In recent years, it has been essential for a semiconductor memory device with increasing capacity to have a redundancy circuit mounted therein to improve yields of products. The redundancy circuit is provided for replacing and relieving a defective memory cell, which is detected by an operation test, with a spare memory cell provided as an extra. Information related to the process of relieving the defective memory cell is programmed into the redundancy circuit and stored inside in a non-volatile manner.

The information programmed in the redundancy circuit includes a defective address indicating an address of a defective memory cell. At the time of using, when an access to the defective memory cell is required, the redundancy circuit is used in place of the defective memory cell to execute data reading and data writing.

Such a configuration allows the entire semiconductor memory device to normally operate using the redundancy circuit constituted by a spare memory cell, even if a defective memory cell occurs due to a defect at manufacturing. This allows secured yields of products.

However, the operation test for the semiconductor memory device is executed at different stages, such as a wafer test executed in a wafer state after fabrication of the wafer, and a product test executed in a product state after the subsequent step of assembling. In particular, the product test is performed after execution of a screening test (accelerated test) for revealing a potential failure.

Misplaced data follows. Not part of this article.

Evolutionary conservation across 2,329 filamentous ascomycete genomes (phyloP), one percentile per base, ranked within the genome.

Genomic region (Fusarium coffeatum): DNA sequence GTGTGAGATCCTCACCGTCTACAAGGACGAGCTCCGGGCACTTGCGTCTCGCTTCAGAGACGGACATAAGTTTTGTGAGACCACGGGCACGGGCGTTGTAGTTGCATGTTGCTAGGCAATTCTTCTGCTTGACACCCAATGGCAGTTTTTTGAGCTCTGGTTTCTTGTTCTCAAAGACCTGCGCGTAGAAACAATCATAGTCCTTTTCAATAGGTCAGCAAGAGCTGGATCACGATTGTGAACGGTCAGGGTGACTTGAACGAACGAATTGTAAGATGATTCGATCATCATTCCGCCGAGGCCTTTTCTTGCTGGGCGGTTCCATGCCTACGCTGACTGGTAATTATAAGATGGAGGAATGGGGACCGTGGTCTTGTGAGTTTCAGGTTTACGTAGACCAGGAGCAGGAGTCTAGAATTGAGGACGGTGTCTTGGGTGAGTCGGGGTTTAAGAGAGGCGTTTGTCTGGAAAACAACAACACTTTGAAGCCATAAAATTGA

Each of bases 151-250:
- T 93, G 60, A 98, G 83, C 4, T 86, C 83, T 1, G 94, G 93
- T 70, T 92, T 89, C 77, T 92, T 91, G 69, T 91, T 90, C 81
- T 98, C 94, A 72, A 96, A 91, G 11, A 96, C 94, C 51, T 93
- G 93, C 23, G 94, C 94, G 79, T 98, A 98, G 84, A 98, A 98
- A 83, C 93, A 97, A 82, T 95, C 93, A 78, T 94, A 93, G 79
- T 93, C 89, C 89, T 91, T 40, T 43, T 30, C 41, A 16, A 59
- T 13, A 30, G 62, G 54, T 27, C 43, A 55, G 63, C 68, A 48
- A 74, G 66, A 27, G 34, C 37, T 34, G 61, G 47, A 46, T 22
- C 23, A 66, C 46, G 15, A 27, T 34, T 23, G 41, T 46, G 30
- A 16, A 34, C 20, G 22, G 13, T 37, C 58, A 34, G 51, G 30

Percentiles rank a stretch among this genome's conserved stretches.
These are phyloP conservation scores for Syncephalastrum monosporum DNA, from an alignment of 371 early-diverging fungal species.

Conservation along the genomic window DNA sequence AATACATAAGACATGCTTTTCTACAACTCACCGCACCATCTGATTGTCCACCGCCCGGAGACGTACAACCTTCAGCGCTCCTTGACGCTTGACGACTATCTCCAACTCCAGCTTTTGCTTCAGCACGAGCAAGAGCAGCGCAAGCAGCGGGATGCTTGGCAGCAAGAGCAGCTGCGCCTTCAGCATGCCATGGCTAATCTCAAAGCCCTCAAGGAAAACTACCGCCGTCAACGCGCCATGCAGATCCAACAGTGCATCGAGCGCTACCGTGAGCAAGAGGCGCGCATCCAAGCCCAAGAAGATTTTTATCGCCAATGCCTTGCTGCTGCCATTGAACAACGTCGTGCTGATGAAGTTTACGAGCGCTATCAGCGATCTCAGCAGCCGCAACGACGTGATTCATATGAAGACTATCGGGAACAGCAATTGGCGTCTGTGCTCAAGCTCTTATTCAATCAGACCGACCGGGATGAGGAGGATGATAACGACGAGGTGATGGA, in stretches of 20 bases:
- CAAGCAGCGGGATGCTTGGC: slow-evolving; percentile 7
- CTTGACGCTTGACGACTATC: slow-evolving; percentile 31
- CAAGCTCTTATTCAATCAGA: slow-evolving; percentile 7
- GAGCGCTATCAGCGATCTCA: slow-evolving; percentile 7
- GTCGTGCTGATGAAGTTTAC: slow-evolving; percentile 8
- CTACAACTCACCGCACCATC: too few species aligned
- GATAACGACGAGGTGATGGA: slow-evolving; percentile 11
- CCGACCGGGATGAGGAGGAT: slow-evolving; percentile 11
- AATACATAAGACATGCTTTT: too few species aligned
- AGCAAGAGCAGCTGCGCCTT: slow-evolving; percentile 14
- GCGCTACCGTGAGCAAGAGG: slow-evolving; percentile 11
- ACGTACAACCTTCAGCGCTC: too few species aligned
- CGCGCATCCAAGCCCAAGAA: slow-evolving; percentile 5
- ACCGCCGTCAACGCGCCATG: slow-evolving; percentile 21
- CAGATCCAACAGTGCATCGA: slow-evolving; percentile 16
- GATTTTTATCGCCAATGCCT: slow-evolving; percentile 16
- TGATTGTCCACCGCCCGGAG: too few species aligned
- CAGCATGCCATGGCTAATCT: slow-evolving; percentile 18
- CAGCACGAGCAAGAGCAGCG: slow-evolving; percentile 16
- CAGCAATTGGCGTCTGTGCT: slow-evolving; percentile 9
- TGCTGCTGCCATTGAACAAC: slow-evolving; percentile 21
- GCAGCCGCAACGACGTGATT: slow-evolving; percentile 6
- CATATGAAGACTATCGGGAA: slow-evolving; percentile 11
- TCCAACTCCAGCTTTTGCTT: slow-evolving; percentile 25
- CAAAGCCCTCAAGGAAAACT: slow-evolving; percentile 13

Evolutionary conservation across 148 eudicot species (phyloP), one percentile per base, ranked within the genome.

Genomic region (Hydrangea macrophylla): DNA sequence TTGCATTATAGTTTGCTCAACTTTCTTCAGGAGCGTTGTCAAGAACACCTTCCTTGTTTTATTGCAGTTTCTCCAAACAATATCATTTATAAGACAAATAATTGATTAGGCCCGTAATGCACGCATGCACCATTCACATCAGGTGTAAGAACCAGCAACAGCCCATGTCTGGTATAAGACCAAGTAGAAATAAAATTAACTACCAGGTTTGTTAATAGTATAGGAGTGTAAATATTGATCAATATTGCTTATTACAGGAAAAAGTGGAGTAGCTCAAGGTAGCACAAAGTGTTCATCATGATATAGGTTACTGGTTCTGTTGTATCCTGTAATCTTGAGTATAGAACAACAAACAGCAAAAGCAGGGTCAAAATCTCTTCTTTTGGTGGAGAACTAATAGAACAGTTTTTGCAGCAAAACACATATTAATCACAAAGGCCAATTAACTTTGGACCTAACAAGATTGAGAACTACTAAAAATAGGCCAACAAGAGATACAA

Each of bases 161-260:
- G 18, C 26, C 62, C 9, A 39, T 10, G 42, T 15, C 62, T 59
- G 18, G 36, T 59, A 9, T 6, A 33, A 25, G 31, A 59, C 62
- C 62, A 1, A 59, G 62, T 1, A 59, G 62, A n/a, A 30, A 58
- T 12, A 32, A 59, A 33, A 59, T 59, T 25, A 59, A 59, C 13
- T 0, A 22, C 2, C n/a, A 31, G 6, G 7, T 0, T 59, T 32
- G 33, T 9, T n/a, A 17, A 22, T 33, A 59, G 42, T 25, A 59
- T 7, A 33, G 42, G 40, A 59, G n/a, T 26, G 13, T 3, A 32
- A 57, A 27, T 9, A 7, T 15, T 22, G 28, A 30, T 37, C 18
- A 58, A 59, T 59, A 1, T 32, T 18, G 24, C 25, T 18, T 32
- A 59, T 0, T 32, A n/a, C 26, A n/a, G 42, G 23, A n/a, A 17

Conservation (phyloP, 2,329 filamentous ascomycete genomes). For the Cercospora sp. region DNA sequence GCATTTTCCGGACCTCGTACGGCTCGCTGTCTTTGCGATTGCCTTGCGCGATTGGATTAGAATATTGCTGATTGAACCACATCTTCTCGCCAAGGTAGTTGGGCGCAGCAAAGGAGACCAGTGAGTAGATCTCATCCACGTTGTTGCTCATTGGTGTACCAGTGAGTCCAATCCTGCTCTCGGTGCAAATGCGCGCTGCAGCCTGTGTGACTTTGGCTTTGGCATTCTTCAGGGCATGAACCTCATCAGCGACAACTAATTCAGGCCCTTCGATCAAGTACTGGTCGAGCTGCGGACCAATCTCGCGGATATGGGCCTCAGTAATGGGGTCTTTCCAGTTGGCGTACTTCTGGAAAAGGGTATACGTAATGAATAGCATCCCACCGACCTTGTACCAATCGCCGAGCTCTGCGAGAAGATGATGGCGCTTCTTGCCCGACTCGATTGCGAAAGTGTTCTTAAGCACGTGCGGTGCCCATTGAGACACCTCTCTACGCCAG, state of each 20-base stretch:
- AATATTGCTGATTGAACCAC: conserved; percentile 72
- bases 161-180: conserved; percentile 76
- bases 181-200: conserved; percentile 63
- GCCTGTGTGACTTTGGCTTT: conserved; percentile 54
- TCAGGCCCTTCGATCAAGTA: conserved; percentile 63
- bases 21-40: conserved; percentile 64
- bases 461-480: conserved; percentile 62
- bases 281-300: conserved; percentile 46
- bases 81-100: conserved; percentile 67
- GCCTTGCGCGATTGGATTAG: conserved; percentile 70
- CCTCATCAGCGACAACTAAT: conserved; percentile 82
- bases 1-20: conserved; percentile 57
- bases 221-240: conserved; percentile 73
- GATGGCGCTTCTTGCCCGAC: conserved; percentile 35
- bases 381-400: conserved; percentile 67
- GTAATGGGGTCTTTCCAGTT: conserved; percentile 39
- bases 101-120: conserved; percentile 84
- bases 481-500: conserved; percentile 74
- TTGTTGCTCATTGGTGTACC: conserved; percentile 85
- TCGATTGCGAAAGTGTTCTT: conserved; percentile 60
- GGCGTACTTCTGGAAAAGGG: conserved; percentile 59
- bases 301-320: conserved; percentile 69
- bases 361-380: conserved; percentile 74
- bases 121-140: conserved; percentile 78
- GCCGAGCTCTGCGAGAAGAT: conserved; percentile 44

Thus, if a defective memory cell is detected at the product test performed subsequent to the stage of the wafer test where a defective memory cell was detected and once relieved by a redundancy circuit, the process of replacing and relieving by the redundancy circuit must be programmed in consideration of the results of the both operation tests. This will require a more complicated analysis for relieving of the defective memory cell.

In particular, the analysis for relieving becomes complicated when a failure is detected again in a memory cell that was once relieved at the product test, after relieving of a defective memory cell detected at the wafer test had been programmed into the redundancy circuit. Thus, if the defective memory cell detected at the product test was once relieved at a row-related redundancy circuit after the wafer test, the defective memory cell must be relieved by a column-related redundancy circuit. On the contrary, if the defective memory cell detected at the product test was once relieved by a column-related redundancy circuit after the wafer test, the defective memory cell must be relieved by a row-related redundancy circuit. In such a case, the analysis for relieving performed after the product test becomes particularly complicated.